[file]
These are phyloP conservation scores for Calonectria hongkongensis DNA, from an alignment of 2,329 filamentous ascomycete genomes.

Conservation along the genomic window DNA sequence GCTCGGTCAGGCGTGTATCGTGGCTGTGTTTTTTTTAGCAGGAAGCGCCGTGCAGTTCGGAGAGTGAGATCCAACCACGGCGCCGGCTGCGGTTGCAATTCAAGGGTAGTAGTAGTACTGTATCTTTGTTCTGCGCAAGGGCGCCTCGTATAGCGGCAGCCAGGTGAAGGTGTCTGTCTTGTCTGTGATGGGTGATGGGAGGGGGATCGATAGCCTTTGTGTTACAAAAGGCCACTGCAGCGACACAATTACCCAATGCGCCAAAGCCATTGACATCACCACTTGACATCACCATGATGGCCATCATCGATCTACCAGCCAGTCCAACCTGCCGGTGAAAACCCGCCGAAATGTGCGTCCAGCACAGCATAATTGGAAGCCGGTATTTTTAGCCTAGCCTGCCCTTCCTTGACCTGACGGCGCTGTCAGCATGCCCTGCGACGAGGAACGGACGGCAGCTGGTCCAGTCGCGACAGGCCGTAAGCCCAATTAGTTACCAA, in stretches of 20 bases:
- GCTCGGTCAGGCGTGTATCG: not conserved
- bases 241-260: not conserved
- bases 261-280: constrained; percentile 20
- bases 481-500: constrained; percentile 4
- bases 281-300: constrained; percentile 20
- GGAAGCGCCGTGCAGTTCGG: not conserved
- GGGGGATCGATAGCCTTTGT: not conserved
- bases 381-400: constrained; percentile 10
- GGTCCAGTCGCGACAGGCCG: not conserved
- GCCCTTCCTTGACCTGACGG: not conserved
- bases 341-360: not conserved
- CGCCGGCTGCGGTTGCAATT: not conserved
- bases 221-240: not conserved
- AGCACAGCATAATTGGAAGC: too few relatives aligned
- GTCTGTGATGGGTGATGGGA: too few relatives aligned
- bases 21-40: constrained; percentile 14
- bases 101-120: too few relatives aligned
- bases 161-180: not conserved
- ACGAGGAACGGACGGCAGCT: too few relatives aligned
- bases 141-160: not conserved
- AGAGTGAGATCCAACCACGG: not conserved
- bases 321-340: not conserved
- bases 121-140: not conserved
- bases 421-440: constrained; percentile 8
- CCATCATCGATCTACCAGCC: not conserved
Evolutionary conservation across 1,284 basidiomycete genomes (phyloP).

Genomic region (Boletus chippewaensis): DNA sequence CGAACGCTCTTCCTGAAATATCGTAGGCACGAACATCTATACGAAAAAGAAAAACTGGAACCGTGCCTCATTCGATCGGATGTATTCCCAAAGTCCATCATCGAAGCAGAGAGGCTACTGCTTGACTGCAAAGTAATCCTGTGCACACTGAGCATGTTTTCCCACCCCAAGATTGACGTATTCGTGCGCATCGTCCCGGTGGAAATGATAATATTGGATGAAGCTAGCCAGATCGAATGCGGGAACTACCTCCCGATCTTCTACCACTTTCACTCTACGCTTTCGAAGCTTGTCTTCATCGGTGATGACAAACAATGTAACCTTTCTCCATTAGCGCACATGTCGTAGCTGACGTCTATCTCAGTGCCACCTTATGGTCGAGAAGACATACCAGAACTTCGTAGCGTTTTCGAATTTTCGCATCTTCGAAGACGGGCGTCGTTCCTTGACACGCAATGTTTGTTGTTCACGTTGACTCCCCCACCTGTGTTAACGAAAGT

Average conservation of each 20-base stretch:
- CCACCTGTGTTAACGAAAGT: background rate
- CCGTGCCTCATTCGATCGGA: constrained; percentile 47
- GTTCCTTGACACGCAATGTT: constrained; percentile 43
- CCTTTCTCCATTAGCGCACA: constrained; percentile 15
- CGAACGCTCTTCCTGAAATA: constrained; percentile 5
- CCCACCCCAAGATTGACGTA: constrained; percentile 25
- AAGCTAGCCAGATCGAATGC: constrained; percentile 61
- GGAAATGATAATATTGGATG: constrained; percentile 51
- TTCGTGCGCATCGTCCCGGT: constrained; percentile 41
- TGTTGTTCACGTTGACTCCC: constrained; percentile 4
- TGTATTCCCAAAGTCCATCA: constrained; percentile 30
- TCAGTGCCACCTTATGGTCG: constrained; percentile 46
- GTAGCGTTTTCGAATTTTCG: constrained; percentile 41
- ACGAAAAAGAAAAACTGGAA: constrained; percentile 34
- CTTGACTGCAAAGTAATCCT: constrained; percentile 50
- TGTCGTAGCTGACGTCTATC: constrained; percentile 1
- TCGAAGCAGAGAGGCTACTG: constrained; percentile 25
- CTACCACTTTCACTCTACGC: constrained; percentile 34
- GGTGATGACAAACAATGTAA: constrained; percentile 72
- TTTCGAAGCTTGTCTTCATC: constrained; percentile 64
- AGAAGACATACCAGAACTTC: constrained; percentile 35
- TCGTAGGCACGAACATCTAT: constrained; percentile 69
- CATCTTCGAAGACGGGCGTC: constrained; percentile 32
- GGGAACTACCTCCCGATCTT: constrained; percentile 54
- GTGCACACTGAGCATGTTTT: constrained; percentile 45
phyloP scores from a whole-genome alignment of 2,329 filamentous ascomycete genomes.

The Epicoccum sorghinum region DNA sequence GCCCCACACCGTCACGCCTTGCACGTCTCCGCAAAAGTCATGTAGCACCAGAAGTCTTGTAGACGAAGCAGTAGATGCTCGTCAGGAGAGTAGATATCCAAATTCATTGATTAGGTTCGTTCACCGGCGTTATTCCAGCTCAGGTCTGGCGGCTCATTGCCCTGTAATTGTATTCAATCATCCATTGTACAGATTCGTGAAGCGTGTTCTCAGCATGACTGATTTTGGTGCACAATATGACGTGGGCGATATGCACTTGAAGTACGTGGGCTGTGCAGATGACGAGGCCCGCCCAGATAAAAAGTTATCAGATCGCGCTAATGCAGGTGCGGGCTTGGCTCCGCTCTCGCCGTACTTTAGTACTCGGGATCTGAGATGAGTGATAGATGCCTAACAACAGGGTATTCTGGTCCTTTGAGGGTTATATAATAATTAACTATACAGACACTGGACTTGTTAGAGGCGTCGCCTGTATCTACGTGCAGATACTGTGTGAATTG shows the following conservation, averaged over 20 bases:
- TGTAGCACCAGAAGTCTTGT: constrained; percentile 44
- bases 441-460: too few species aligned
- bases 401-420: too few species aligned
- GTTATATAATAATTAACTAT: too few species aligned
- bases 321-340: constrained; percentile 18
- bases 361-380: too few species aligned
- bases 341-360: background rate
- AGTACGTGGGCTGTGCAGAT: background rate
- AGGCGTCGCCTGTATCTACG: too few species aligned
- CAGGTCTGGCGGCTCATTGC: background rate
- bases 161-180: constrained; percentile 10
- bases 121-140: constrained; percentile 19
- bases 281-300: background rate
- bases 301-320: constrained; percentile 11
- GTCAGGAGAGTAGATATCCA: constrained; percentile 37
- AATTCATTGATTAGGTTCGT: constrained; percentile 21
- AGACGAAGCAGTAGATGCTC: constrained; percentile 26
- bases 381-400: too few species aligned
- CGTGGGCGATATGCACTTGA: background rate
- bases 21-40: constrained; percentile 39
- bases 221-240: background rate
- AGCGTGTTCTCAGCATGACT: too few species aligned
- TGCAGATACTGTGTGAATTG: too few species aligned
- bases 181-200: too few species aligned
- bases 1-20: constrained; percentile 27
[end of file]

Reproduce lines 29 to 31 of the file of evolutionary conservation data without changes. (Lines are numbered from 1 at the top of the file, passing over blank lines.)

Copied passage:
Genomic region (Boletus chippewaensis): DNA sequence CGAACGCTCTTCCTGAAATATCGTAGGCACGAACATCTATACGAAAAAGAAAAACTGGAACCGTGCCTCATTCGATCGGATGTATTCCCAAAGTCCATCATCGAAGCAGAGAGGCTACTGCTTGACTGCAAAGTAATCCTGTGCACACTGAGCATGTTTTCCCACCCCAAGATTGACGTATTCGTGCGCATCGTCCCGGTGGAAATGATAATATTGGATGAAGCTAGCCAGATCGAATGCGGGAACTACCTCCCGATCTTCTACCACTTTCACTCTACGCTTTCGAAGCTTGTCTTCATCGGTGATGACAAACAATGTAACCTTTCTCCATTAGCGCACATGTCGTAGCTGACGTCTATCTCAGTGCCACCTTATGGTCGAGAAGACATACCAGAACTTCGTAGCGTTTTCGAATTTTCGCATCTTCGAAGACGGGCGTCGTTCCTTGACACGCAATGTTTGTTGTTCACGTTGACTCCCCCACCTGTGTTAACGAAAGT

Average conservation of each 20-base stretch:
- CCACCTGTGTTAACGAAAGT: background rate